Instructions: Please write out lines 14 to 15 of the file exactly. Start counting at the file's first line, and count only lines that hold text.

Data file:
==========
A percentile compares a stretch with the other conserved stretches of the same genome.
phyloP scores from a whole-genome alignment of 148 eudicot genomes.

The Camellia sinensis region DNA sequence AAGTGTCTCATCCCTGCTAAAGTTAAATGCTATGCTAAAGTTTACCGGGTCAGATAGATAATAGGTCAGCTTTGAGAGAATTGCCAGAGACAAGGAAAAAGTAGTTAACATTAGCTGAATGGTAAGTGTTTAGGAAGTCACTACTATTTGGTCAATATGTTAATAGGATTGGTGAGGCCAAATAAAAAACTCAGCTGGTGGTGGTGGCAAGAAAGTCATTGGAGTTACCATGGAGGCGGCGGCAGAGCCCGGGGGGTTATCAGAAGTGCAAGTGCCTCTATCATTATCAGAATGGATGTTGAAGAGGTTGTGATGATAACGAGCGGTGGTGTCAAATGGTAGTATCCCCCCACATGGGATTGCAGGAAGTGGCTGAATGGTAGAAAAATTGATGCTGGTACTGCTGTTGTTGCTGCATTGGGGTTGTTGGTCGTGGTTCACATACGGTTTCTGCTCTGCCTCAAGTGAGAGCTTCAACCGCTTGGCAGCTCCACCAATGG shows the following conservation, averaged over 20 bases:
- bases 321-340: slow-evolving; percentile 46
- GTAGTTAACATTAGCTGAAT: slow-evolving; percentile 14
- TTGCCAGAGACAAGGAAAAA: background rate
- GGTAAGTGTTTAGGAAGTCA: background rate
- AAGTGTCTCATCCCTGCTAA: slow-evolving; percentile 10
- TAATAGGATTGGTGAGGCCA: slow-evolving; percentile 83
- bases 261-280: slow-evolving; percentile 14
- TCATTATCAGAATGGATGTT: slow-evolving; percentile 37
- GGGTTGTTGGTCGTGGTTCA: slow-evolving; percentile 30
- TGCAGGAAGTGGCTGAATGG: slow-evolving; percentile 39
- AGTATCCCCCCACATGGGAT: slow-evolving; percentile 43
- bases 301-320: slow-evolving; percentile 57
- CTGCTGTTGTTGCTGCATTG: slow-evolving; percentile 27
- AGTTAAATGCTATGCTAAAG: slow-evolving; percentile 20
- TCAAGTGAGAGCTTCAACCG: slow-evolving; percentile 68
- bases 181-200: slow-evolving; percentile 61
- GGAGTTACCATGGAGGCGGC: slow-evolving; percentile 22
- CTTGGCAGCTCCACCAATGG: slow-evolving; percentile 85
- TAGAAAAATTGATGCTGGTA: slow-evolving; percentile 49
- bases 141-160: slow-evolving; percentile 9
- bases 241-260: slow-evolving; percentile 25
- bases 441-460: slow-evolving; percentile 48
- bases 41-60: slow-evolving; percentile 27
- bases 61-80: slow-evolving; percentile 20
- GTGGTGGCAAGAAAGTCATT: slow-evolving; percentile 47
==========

- AGTATCCCCCCACATGGGAT: slow-evolving; percentile 43
- bases 301-320: slow-evolving; percentile 57